“The confusion caused by varying levels of enforcement of the emergency brake regulations across the country has sacrificed public trust over the past few weeks," said Leipzig’s mayor Burkhard Jung

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“We now need to regain this trust through a cohesive nationwide approach, though at the same time it is good that the national emergency measures will be limited to the end of June."

Klaus Reinhardt, president of the German Association of Doctors, recommended further criteria for the introduction of emergency brake measures. 

Alongside the incidence rate, he suggested that measures should also take into account the number of new patients being admitted to intensive care units and those needing to be put on ventilators.

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Anonymous 2021/04/20 21:40
@Lyssa77: That is quite a conclusion to draw from this. That’s like saying: I didn’t realize Lyssa77 didn’t care about children losing a parent. Remote learning cannot replace learning with physical presence. Not even close! But for you to accuse us of not caring about children’s education? Wow! Have you any idea how much more difficult it is/how much more time it requires for us to convert our lessons to something engaging and as meaningful as our physical lessons? It is sooo much harder. It would be far easier for us to say, “Nope. Enough remote learning. Everyone in the classroom.” But it is not safe. I have two little girls as students whose father is in a medically induced coma as his life hangs in the balance due to Covid. I have students whose parents are undergoing cancer treatment. If you’re asking which we care about more — that our kids have parents to go home to or that they master their 9 times table by the end of year 3... I guess I’d have to choose the latter. I hope you reconsider your comment. It’s ok to have a change of heart.
  • Anonymous 2021/04/21 11:55
    There are many essential workers that have to continue to work at a risk to themselves, but they ARE essential. Teachers are essential. Go back to work. All the teachers and staff at our school that wanted to be vaccinated are vaccinated. If Germany failed its people and especially the teachers, why punish the kids? I’ve never been concerned about my kids catching COVID because statistically they won’t even know they ever had it.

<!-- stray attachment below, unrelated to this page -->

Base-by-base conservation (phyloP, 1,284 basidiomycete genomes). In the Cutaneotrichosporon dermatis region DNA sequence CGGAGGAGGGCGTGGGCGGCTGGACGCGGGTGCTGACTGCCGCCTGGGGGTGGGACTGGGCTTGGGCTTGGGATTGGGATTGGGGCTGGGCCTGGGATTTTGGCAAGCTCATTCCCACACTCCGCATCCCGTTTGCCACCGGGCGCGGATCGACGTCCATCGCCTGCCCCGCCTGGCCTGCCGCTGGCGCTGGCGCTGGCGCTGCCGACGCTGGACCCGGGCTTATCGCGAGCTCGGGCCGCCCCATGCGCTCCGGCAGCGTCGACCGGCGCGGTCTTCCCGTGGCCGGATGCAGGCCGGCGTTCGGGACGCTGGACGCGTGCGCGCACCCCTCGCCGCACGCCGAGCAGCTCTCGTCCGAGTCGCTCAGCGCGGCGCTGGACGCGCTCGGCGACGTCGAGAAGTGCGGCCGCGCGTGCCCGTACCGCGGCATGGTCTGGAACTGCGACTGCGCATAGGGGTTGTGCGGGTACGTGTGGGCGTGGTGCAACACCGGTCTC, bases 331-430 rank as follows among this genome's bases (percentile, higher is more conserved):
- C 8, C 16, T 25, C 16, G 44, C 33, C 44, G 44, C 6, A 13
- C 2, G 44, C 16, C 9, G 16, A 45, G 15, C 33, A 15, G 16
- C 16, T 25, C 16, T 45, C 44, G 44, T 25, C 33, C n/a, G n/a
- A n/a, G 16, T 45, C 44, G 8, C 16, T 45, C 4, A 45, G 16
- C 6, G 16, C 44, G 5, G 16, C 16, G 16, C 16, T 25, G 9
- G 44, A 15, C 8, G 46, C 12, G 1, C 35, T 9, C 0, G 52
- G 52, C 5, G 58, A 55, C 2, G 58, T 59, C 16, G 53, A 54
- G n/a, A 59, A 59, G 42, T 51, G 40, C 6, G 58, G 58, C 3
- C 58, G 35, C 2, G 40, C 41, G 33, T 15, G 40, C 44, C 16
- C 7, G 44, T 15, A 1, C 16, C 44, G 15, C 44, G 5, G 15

• Anonymous 2021/04/21 07:43
    asymptomatic spread is a theory with which many doctors disagree with. First time in the history we are treating healthy people (with no symptoms of disease) as a threat. What if you are wrong and base on the false claims , you are refusing children their basics rights to have proper educations, meet friends and do sport? I know personally two cases of teenagers taking their own lives due to lockdown. Mental health is crucial for your well being. https://gbdeclaration.org/
Anonymous 2021/04/20 20:57
I didn’t realize German teachers didn’t care about children’s education because remote and virtual school is useless. Science shows this as a fact.
  • Anonymous 2021/04/21 11:40
    Honestly, this response really only undermines the hard work and focus teachers have had on student well-being for the last 15 months. We can be both critical of the situation regarding vaccines and not enough serious support for schools while also wanting to serve children and their families. I'm an educational leader in Germany and we are all doing our best to serve the needs of children but not enough is being done to help us and to make sure both the teaching staff and children are as safe as possible. Fully vaccinate teachers as a start!